Using ChatGPT to efficiently write French reading activities – and 9 practical ways to use them

using ChatGPT to write French reading activities

I’ve written about the use of AI in world language class recently, but I wanted to share some ideas about using ChatGPT to write French reading activities. If you’re not familiar with AI, it can be an amazing tool for differentiation and repetition, something that is very useful in the comprehensible input class! It can cut your planning time down to just a few minutes, as you won’t have to come up with creative ideas for stories OR look for reading passages that fit your needs. Instead, you are going to come up with a variety of stories that use exactly the level and vocabulary/structures that you want.

Using ChatGPT to write the stories

First, you will need to log in to ChatGPT – if you don’t already have an account, you’ll want to sign up for one. It’s entirely free at this point. Next, you’ll need to supply your prompt so the AI knows what to produce. I’m wanting to get a selection of 1-paragaph short stories that are at the A1 (novice-mid to novice-high level) using the words vache, ne veut pas, belle and vite. I will need to tell ChatGPT to do exactly that. Here’s the prompt I will type in:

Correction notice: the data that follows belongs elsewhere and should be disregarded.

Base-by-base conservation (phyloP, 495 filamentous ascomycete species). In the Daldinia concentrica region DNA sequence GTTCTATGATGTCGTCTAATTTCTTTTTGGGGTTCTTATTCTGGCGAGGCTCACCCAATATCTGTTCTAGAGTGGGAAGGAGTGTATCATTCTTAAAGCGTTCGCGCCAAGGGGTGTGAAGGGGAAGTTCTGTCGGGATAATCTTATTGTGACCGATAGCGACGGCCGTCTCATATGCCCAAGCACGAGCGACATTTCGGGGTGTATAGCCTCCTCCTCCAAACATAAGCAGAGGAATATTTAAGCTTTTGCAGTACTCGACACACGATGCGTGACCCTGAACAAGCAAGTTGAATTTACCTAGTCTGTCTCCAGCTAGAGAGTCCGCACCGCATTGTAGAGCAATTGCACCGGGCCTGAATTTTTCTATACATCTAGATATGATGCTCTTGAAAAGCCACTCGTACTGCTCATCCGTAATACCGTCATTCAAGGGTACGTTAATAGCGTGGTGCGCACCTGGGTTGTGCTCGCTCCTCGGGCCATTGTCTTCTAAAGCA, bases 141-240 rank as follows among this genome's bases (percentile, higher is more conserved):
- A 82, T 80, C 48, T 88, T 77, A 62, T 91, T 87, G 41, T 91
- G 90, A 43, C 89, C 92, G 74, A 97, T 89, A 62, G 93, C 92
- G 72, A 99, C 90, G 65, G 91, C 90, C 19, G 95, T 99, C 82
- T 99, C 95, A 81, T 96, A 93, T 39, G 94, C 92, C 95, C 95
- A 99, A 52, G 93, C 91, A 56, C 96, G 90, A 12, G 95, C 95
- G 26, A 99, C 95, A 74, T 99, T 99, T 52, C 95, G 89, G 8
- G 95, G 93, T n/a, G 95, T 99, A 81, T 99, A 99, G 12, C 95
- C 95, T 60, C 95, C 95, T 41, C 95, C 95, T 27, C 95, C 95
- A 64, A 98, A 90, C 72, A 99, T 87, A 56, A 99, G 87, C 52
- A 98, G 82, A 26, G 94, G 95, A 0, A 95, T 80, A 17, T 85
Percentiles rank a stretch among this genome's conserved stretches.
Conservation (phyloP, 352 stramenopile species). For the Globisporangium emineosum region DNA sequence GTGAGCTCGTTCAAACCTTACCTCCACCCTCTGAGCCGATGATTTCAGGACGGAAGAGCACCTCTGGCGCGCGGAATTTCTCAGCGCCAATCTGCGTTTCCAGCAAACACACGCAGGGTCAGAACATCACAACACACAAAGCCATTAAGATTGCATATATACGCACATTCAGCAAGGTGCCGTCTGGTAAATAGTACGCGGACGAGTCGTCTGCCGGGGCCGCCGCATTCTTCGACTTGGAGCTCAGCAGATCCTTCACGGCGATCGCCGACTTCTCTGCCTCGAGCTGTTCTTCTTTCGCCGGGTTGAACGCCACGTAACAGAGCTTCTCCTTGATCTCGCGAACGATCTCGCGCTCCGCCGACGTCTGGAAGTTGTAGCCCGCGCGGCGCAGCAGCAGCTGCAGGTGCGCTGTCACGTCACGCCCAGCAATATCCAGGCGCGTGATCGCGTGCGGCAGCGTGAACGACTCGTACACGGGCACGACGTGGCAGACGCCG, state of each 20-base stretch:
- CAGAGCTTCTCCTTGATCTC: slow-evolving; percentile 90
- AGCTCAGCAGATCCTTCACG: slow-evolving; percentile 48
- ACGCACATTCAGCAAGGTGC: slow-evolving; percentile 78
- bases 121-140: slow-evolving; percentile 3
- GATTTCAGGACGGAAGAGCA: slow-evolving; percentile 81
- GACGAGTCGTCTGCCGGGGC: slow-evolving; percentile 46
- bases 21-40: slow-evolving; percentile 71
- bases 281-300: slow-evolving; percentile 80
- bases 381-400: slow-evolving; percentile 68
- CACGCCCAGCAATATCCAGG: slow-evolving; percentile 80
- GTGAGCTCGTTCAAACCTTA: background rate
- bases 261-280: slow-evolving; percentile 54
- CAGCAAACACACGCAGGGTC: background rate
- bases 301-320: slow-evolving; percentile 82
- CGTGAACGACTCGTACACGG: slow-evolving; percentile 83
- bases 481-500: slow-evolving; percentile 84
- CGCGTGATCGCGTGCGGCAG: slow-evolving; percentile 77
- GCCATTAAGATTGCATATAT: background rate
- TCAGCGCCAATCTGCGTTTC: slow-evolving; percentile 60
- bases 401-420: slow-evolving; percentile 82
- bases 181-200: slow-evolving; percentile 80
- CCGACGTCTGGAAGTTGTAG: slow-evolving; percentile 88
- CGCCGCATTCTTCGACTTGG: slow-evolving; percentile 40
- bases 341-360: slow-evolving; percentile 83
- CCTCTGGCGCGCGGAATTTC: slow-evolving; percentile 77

“Write a short story of 1 paragraph in CEFR level A1 French that uses the words vache, ne veut pas, belle, and vite.”

Here is the first resulting paragraph:

Il y a une vache qui est très belle. Elle ne veut pas manger vite, elle préfère prendre son temps.

Unfortunately, that’s not quite long enough. So I’m going to change my prompt a little bit and let ChatGPT try again. Instead of 1 paragraph, I will tell it 150 words. Here are my results from this second prompt: